My patience has worn thin listening to Rodney Davis complain about campaign ads on his ties to convicted former Governor George Ryan. Davis claims the ads by DCCC are misleading, but Davis has never denied the basic facts: that Davis worked for George Ryan and was on Ryan’s clout list. If you look at the bigger picture, Davis’ denials smell funnier than the original ads.
Davis says the ads are false because they call George Ryan “Governor,” while Davis worked for Ryan only while he was Secretary of State. That’s irrelevant nitpicking, especially since Ryan was convicted for what he did as Secretary of State. Davis further refutes the ad by saying he was a low-level, anonymous employee who never took favors from George Ryan. He doubts that Ryan even remembered his name or knew who he was.
I decided to do a little fact-checking with the Illinois State Board of Elections. Davis donated $200 to the Ryan campaign fund in December of ’96, shortly after losing his campaign for State Representative. There was no reporting requirement for smaller donations at that time, so there may have been additional unrecorded contributions, such as low-dollar tickets to fundraisers.I tried to confirm that the donation isn’t from a relative in Taylorville with the same name but the Davis campaign isn’t very responsive to me right now. Regardless, I found something much more interesting.
Davis raised thousands in campaign contributions from managers he worked with in Ryan’s Secretary of State office.The most generous donor was Craig Roberts, who was serving as a high-ranking aid to George Ryan and would later become Chief of Staff to Congressman John Shimkus. Over the campaign, he gave a series of donations and in-kind contributions totaling over $4,700.00. That’s pretty generous for someone taking a public salary.
Others include April Cook, who contributed a series of donations and in-kind contributions coming to $579.63. She worked in the Secretary of State human resources division. Jane Vredenburgh, an executive assistant to the Secretary of State, made multiple donations adding up to $650.00, and in later years would be a major Shimkus donor as well. Deb Detmers was manager of the Indexing Department where Davis worked, finance director of the Ryan campaign fund, and later moved to the Shimkus staff. She helped Davis too, making in-kind contributions.
Judging by the items donated, it appears that management staff were helping Davis host fundraising events. One wonders how many other Secretary of State employees made smaller, unreported donations at Davis campaign events hosted by their coworkers and bosses.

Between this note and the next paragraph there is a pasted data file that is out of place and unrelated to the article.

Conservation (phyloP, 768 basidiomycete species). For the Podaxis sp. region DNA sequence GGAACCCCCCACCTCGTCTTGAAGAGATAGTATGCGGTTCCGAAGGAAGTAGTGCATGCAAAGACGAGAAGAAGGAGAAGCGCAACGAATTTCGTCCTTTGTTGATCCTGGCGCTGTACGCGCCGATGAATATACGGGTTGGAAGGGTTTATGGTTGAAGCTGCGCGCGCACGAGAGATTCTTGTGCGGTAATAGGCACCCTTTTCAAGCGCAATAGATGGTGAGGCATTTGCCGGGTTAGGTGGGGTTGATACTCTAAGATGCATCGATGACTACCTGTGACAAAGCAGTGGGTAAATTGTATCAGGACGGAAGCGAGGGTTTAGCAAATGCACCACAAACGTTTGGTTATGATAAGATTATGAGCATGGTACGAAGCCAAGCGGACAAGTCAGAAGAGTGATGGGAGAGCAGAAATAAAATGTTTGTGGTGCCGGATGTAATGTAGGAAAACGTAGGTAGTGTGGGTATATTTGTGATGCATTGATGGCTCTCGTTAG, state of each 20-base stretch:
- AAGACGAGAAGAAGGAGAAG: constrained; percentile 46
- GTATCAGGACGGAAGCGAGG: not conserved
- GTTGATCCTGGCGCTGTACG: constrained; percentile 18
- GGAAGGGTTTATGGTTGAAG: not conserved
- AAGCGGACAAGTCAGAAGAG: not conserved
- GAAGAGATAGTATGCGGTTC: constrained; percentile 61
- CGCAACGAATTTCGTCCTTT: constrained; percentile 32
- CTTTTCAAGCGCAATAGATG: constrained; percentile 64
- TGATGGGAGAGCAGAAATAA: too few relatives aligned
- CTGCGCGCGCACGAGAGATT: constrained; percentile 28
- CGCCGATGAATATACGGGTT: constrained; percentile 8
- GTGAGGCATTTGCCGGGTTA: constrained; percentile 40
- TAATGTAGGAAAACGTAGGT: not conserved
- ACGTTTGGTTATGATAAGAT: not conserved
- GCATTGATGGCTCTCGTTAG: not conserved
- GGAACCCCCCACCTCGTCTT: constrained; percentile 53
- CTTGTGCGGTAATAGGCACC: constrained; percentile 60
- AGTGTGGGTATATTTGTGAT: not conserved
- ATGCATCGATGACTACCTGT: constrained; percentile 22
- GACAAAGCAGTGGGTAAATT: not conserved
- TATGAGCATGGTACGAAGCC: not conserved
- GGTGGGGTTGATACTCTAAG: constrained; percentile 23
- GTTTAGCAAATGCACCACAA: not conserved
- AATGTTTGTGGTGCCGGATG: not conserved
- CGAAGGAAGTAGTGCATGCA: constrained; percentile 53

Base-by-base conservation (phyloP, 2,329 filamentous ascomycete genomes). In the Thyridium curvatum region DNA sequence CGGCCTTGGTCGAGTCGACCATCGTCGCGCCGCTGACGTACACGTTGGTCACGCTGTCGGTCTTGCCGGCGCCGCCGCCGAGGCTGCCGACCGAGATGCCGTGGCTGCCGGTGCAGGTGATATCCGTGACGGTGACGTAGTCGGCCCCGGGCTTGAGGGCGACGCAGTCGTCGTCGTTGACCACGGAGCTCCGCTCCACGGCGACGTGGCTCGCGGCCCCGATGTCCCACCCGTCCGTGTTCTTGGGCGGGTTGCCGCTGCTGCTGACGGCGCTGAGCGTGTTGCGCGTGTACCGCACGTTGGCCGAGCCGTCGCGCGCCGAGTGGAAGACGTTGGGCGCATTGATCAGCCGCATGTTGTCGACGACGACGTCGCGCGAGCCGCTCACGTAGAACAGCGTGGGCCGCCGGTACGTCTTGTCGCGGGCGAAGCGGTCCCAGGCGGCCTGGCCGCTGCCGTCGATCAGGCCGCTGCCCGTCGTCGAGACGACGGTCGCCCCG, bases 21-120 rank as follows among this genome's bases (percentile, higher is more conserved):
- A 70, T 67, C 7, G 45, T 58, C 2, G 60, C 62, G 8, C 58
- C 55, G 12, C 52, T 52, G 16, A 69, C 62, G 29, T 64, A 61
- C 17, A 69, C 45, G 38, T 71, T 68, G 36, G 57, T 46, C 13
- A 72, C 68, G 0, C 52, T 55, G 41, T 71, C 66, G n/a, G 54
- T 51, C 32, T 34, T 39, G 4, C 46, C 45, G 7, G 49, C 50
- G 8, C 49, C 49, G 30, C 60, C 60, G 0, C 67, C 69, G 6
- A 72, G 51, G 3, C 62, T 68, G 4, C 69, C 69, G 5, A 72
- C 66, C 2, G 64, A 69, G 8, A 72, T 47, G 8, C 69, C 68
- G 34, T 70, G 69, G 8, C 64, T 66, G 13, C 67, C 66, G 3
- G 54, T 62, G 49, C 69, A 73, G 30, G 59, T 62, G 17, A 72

All of this by itself isn’t necessarily anything sinister. It’s not unusual to raise political funds from co-workers. Davis and his donors may even have left Ryan’s office to work for Shimkus because they were bothered by corruption in the office. But, if that’s the case, then why not say so? Why the amnesia routine?
What makes it significant is the context of what was happening in the Secretary of State office under George Ryan. Employees were expected to buy campaign fundraising tickets and do political work, sometimes on state time. As one article put it: “In offices all over the state, employees came to believe that their careers, evaluations, promotions, and pay increases all depended on their ability to raise campaign contributions for their political patron, then-Secretary of State George Ryan.”
Davis donated to the Ryan campaign fund at a time when employees were pressured into doing so. In fact, the supervisor of his department, Deb Detmers, testified in court that she was pressured to meet quotas for selling fundraising tickets to employees she supervised.
Let me restate that. The supervisor of Davis’ division pressured her employees into buying fundraising tickets for the Ryan campaign fund, and she also gave significant support to the Davis campaign. Davis must have had some kind of super anti-corruption Kryptonite suit to remain untouched by everything going on around him.
Davis was a Republican precinct committeeman, active in campaigns, and a candidate for office when employees were expected to participate in the Ryan political machine, sometimes on state taxpayer time. Managers in that same political machine were helping the Davis campaign. As the DCCC ads say, that would put Davis “in the middle of it.”
- Was granted a leave of absence to run for state elected office.
- Served as a Republican precinct committeeman.
- Donated to Ryan’s campaign fund.
- Was on the clout list so Ryan would remember his name.
- Saw George Ryan at multiple political functions outside the office.
- Had Ryan managers as major campaign donors.
- Had a supervisor who pressured employees to donate to Ryan’s campaign.
An anonymous, low-level employee is someone who people appreciate for pitching in a few bucks toward office birthday parties, not someone who raises thousands of dollars from management.
Can anyone really believe that the head of a political machine like George Ryan’s was unaware that one of his employees was running for an elected position that would vote on his office’s budget, and in the process, raised thousands from his management staff?
It’s simply absurd.
Several news outlets in the district have engaged in the “both sides are doing it” cliche in regard to misleading campaign ads. The ads attacking David Gill are dishonest because they grossly mischaracterize his position on Medicare. The ads tying Davis to George Ryan are called misleading because… well… they just are because Davis said so. The reality is that Davis has a case of selective amnesia regarding his time working for Ryan.
The ads about George Ryan and Rodney Davis are not only accurate; they merely scratch the surface.
© 2012 Willinois. This article is reproduced by permission of the author. All rights reserved.